The path to the Nobel prize sometimes converges with the path to hell: both are paved with good intentions.

In the long history of the prize, it has been given on a number of occasions to people who had nothing to do with peace. The most insulting example of the previous generation was Yasser Arafat, but there were many others, including the Russian Gorbachev, who won the prize after failing to maintain a diminutive version of the Soviet Empire, and the American Henry Kissinger and the North Vietnamese Le Duc Tho, who shared the prize after signing a non-existent peace agreement (Le Duc Tho conceded the honor honestly, whereas Kissinger offered to give up the prize after the agreement collapsed, but was rejected, poor man, and was stuck with the prize).

In other fields Nobel Prizes are given to people with extensive achievements, usually many years after they achieved them. There is historical perspective. There are results. The peace prize is of a different nature. The temptation is large to use it to influence world leaders’ decisions, to encourage them to take a certain course of action, to tie them down.

That is what happens when the influence of Europe, with Norway in it, over questions of war and peace around the world is pathetically negligible. The Nobel Prize is the little that it is prepared to invest so that it might have some influence.

Granting the prize to Obama is a Norwegian joke. Everyone in the world understands that, even those people who rushed to praise the win. Historians in the United States and Europe tried to explain the decision by saying that it was less a salute to Obama’s policies and more a retroactive condemnation of President Bush. Obama won because he is perceived in Europe as being the exact opposite of Bush. Bush believed in the use of force; Obama believes in dialogue. Bush paid Europe no heed; Obama is courting Europe. Bush was perceived as an American in the bad sense of the word: pugnacious, imperious, ignorant and arrogant; Obama is perceived as a European in the good sense of the word: restrained, tolerant, cultured and steeped in values.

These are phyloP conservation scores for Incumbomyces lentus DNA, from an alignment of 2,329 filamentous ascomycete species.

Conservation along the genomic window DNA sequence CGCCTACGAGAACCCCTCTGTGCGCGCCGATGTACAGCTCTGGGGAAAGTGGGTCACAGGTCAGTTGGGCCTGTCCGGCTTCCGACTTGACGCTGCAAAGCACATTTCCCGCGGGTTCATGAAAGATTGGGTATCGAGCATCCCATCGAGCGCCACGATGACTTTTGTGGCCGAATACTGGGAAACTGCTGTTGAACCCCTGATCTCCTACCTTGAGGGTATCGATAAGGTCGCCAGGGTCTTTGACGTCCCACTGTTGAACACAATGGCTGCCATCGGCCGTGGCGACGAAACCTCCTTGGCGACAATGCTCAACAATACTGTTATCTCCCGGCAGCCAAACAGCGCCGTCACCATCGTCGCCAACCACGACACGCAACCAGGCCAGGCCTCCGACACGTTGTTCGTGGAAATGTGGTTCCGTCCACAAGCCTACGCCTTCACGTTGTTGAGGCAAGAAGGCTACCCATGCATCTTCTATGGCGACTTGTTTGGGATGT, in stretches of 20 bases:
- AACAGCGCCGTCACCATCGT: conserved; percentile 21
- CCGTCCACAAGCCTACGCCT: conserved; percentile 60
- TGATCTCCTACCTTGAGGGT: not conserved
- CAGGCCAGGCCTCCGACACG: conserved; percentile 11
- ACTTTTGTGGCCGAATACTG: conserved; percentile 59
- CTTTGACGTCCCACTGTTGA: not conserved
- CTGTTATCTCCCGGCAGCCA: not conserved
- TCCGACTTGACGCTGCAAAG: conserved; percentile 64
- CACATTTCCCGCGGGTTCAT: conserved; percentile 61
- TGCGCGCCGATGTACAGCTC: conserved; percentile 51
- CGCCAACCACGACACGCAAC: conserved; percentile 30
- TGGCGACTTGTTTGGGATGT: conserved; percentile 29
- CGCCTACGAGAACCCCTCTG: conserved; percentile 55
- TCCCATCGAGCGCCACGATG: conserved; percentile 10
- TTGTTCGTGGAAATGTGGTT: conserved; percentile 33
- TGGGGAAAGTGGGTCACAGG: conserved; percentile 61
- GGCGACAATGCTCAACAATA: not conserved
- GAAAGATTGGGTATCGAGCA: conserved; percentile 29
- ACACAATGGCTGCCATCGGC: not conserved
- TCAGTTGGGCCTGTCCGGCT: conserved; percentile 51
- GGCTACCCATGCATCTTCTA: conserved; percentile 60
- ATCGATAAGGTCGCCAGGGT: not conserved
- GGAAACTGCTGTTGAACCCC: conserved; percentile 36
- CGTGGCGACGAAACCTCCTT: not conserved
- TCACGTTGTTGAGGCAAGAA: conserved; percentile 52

None of that has any real bearing on the true state of affairs. Obama is still a beginning president. He most certainly was at the beginning of his term when the list of candidates was closed on February 1, just 12 days after he was sworn into office.

His peace policies have promised a great deal, but still haven’t delivered. The Nobel Prize was given to him, as such, not for achievements but for effort, for trying. That might be okay when you’re dealing with a new pupil in class, but not when the person in question is the president of the United States.

It was fascinating to monitor over the weekend the disagreement that erupted between the two camps in the United States. The American right wing was infuriated.

The extreme right wing perceives Obama as a foreign agent, a traitor, a communist in disguise. Those people consider the prize to be the payback that Europe is giving Obama for his betrayal of America’s values, its courage and its interests.

The radical left wing isn’t pleased either. Its spokespersons are certain that Obama is undeserving of the prize. How can the peace prize be given to a president who is still waging a war on two fronts (and perhaps three, if the talks with Iran should fail). After all, on the very day that they announced the prize, Obama was deliberating over sending another 40,000 American troops to Afghanistan.

Israeli Knesset Speaker Reuven Rivlin said he believed that the prize would force Obama to step up the pressure on Israel. Obama is now going to want to prove that he was deserving of the prize. Historic experience does not lend much credence to Rivlin’s concerns (and the hopes of others). The prize has had a marginal effect on the behavior of people who won it. That has been the case particularly when it comes to the president of the United States. He’s already won his prize.

If the prize does have an impact, it will be on American public opinion-and it is unlikely that that impact is going to be positive. The conflict between Left and Right in America currently is so fraught, so visceral, that any intervention from the outside is only going to make matters worse.

Obama can learn from the two American presidents who won the prize before him. Theodore Roosevelt won the prize because of his successful mediation that ended the Russia-Japan war. When it came to America’s interests, Roosevelt was a firm and combative president. He advised presidents to talks softly but to carry a big stick.

Woodrow Wilson won because of the Versailles Treaty, which collapsed like a house of cards and made room for the rise of fascism and Nazism in Europe and to the worst of all wars-World War II.

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